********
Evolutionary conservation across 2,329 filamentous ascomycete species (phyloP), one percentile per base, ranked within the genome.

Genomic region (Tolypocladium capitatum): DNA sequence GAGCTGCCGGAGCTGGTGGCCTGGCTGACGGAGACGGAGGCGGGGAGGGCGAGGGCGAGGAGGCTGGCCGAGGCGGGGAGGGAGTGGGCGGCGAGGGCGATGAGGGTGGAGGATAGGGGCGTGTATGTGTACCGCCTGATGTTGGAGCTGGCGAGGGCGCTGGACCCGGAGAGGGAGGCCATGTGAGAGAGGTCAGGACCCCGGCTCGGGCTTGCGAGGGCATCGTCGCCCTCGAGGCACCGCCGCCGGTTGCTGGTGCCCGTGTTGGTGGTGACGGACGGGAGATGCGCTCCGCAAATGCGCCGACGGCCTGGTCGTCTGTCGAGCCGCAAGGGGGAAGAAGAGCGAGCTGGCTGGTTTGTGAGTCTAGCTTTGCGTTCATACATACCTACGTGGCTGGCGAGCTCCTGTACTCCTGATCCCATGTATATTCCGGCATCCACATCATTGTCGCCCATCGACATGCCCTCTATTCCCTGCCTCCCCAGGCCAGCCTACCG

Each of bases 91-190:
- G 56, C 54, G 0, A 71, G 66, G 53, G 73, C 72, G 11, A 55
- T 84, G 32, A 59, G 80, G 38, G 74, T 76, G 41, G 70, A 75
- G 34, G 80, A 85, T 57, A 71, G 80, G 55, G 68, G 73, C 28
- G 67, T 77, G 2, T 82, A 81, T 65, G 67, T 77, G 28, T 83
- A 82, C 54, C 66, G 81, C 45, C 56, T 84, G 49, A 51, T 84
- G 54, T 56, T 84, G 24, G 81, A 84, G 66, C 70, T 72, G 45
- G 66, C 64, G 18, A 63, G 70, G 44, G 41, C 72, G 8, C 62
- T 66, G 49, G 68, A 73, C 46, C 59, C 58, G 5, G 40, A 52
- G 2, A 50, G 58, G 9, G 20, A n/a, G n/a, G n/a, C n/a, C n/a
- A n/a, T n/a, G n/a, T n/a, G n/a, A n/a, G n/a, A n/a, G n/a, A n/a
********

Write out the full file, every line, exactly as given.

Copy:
Evolutionary conservation across 2,329 filamentous ascomycete species (phyloP), one percentile per base, ranked within the genome.

Genomic region (Tolypocladium capitatum): DNA sequence GAGCTGCCGGAGCTGGTGGCCTGGCTGACGGAGACGGAGGCGGGGAGGGCGAGGGCGAGGAGGCTGGCCGAGGCGGGGAGGGAGTGGGCGGCGAGGGCGATGAGGGTGGAGGATAGGGGCGTGTATGTGTACCGCCTGATGTTGGAGCTGGCGAGGGCGCTGGACCCGGAGAGGGAGGCCATGTGAGAGAGGTCAGGACCCCGGCTCGGGCTTGCGAGGGCATCGTCGCCCTCGAGGCACCGCCGCCGGTTGCTGGTGCCCGTGTTGGTGGTGACGGACGGGAGATGCGCTCCGCAAATGCGCCGACGGCCTGGTCGTCTGTCGAGCCGCAAGGGGGAAGAAGAGCGAGCTGGCTGGTTTGTGAGTCTAGCTTTGCGTTCATACATACCTACGTGGCTGGCGAGCTCCTGTACTCCTGATCCCATGTATATTCCGGCATCCACATCATTGTCGCCCATCGACATGCCCTCTATTCCCTGCCTCCCCAGGCCAGCCTACCG

Each of bases 91-190:
- G 56, C 54, G 0, A 71, G 66, G 53, G 73, C 72, G 11, A 55
- T 84, G 32, A 59, G 80, G 38, G 74, T 76, G 41, G 70, A 75
- G 34, G 80, A 85, T 57, A 71, G 80, G 55, G 68, G 73, C 28
- G 67, T 77, G 2, T 82, A 81, T 65, G 67, T 77, G 28, T 83
- A 82, C 54, C 66, G 81, C 45, C 56, T 84, G 49, A 51, T 84
- G 54, T 56, T 84, G 24, G 81, A 84, G 66, C 70, T 72, G 45
- G 66, C 64, G 18, A 63, G 70, G 44, G 41, C 72, G 8, C 62
- T 66, G 49, G 68, A 73, C 46, C 59, C 58, G 5, G 40, A 52
- G 2, A 50, G 58, G 9, G 20, A n/a, G n/a, G n/a, C n/a, C n/a
- A n/a, T n/a, G n/a, T n/a, G n/a, A n/a, G n/a, A n/a, G n/a, A n/a